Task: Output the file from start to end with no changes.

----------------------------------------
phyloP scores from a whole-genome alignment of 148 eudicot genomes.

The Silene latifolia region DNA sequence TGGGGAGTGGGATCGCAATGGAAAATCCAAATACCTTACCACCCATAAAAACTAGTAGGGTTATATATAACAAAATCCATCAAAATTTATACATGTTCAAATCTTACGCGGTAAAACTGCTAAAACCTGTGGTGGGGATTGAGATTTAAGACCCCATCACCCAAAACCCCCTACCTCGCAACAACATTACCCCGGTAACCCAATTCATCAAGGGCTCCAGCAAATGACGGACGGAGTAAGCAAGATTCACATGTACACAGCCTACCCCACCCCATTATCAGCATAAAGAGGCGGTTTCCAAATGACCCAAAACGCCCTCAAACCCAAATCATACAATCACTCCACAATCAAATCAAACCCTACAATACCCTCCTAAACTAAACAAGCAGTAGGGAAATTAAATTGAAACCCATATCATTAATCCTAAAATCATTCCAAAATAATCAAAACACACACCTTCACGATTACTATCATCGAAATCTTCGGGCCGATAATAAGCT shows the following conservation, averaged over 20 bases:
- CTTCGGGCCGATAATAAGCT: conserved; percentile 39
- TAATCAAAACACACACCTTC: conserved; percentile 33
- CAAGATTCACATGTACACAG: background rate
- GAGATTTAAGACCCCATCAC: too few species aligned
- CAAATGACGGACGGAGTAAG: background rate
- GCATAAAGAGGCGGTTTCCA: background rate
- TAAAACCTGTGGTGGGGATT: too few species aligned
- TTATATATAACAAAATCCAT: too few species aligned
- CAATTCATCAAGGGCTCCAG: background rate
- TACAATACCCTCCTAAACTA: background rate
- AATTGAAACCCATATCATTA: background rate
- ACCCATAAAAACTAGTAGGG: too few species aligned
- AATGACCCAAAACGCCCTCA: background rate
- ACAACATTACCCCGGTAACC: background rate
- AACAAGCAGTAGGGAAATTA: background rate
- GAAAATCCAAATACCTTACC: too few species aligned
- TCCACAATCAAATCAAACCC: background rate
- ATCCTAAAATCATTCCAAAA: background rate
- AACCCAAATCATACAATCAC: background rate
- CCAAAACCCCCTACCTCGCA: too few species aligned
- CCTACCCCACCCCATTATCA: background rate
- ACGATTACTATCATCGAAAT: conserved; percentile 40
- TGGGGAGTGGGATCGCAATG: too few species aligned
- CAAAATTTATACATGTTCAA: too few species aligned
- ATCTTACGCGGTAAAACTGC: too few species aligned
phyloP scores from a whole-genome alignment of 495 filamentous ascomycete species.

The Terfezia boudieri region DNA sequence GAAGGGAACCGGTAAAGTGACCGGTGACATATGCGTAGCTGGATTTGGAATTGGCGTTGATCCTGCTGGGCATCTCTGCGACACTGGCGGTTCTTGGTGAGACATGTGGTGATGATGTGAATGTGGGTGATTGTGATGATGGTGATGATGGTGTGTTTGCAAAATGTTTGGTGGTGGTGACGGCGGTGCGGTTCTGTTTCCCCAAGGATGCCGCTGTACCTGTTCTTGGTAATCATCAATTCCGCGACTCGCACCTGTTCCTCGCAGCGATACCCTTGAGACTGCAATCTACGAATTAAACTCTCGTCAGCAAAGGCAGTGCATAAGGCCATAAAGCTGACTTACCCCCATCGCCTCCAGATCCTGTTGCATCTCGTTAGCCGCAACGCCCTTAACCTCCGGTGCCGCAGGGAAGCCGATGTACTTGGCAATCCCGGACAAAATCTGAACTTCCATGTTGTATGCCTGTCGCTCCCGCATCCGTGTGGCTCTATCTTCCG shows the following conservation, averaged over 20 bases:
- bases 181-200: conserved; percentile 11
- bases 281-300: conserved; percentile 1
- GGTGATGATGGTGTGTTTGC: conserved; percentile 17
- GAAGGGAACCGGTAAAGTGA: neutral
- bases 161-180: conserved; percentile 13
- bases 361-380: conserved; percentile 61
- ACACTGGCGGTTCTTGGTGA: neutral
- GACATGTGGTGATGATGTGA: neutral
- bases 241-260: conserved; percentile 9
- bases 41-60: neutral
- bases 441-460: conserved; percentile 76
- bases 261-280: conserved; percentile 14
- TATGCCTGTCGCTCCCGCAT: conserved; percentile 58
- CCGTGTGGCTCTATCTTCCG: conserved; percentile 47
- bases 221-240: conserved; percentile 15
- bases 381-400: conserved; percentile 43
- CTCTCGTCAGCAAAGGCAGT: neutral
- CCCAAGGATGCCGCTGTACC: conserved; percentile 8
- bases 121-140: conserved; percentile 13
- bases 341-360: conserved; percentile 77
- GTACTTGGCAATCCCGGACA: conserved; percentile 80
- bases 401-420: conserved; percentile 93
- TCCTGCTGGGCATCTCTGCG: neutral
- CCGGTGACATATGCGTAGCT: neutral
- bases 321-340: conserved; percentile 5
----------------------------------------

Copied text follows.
phyloP scores from a whole-genome alignment of 148 eudicot genomes.

The Silene latifolia region DNA sequence TGGGGAGTGGGATCGCAATGGAAAATCCAAATACCTTACCACCCATAAAAACTAGTAGGGTTATATATAACAAAATCCATCAAAATTTATACATGTTCAAATCTTACGCGGTAAAACTGCTAAAACCTGTGGTGGGGATTGAGATTTAAGACCCCATCACCCAAAACCCCCTACCTCGCAACAACATTACCCCGGTAACCCAATTCATCAAGGGCTCCAGCAAATGACGGACGGAGTAAGCAAGATTCACATGTACACAGCCTACCCCACCCCATTATCAGCATAAAGAGGCGGTTTCCAAATGACCCAAAACGCCCTCAAACCCAAATCATACAATCACTCCACAATCAAATCAAACCCTACAATACCCTCCTAAACTAAACAAGCAGTAGGGAAATTAAATTGAAACCCATATCATTAATCCTAAAATCATTCCAAAATAATCAAAACACACACCTTCACGATTACTATCATCGAAATCTTCGGGCCGATAATAAGCT shows the following conservation, averaged over 20 bases:
- CTTCGGGCCGATAATAAGCT: conserved; percentile 39
- TAATCAAAACACACACCTTC: conserved; percentile 33
- CAAGATTCACATGTACACAG: background rate
- GAGATTTAAGACCCCATCAC: too few species aligned
- CAAATGACGGACGGAGTAAG: background rate
- GCATAAAGAGGCGGTTTCCA: background rate
- TAAAACCTGTGGTGGGGATT: too few species aligned
- TTATATATAACAAAATCCAT: too few species aligned
- CAATTCATCAAGGGCTCCAG: background rate
- TACAATACCCTCCTAAACTA: background rate
- AATTGAAACCCATATCATTA: background rate
- ACCCATAAAAACTAGTAGGG: too few species aligned
- AATGACCCAAAACGCCCTCA: background rate
- ACAACATTACCCCGGTAACC: background rate
- AACAAGCAGTAGGGAAATTA: background rate
- GAAAATCCAAATACCTTACC: too few species aligned
- TCCACAATCAAATCAAACCC: background rate
- ATCCTAAAATCATTCCAAAA: background rate
- AACCCAAATCATACAATCAC: background rate
- CCAAAACCCCCTACCTCGCA: too few species aligned
- CCTACCCCACCCCATTATCA: background rate
- ACGATTACTATCATCGAAAT: conserved; percentile 40
- TGGGGAGTGGGATCGCAATG: too few species aligned
- CAAAATTTATACATGTTCAA: too few species aligned
- ATCTTACGCGGTAAAACTGC: too few species aligned
phyloP scores from a whole-genome alignment of 495 filamentous ascomycete species.

The Terfezia boudieri region DNA sequence GAAGGGAACCGGTAAAGTGACCGGTGACATATGCGTAGCTGGATTTGGAATTGGCGTTGATCCTGCTGGGCATCTCTGCGACACTGGCGGTTCTTGGTGAGACATGTGGTGATGATGTGAATGTGGGTGATTGTGATGATGGTGATGATGGTGTGTTTGCAAAATGTTTGGTGGTGGTGACGGCGGTGCGGTTCTGTTTCCCCAAGGATGCCGCTGTACCTGTTCTTGGTAATCATCAATTCCGCGACTCGCACCTGTTCCTCGCAGCGATACCCTTGAGACTGCAATCTACGAATTAAACTCTCGTCAGCAAAGGCAGTGCATAAGGCCATAAAGCTGACTTACCCCCATCGCCTCCAGATCCTGTTGCATCTCGTTAGCCGCAACGCCCTTAACCTCCGGTGCCGCAGGGAAGCCGATGTACTTGGCAATCCCGGACAAAATCTGAACTTCCATGTTGTATGCCTGTCGCTCCCGCATCCGTGTGGCTCTATCTTCCG shows the following conservation, averaged over 20 bases:
- bases 181-200: conserved; percentile 11
- bases 281-300: conserved; percentile 1
- GGTGATGATGGTGTGTTTGC: conserved; percentile 17
- GAAGGGAACCGGTAAAGTGA: neutral
- bases 161-180: conserved; percentile 13
- bases 361-380: conserved; percentile 61
- ACACTGGCGGTTCTTGGTGA: neutral
- GACATGTGGTGATGATGTGA: neutral
- bases 241-260: conserved; percentile 9
- bases 41-60: neutral
- bases 441-460: conserved; percentile 76
- bases 261-280: conserved; percentile 14
- TATGCCTGTCGCTCCCGCAT: conserved; percentile 58
- CCGTGTGGCTCTATCTTCCG: conserved; percentile 47
- bases 221-240: conserved; percentile 15
- bases 381-400: conserved; percentile 43
- CTCTCGTCAGCAAAGGCAGT: neutral
- CCCAAGGATGCCGCTGTACC: conserved; percentile 8
- bases 121-140: conserved; percentile 13
- bases 341-360: conserved; percentile 77
- GTACTTGGCAATCCCGGACA: conserved; percentile 80
- bases 401-420: conserved; percentile 93
- TCCTGCTGGGCATCTCTGCG: neutral
- CCGGTGACATATGCGTAGCT: neutral
- bases 321-340: conserved; percentile 5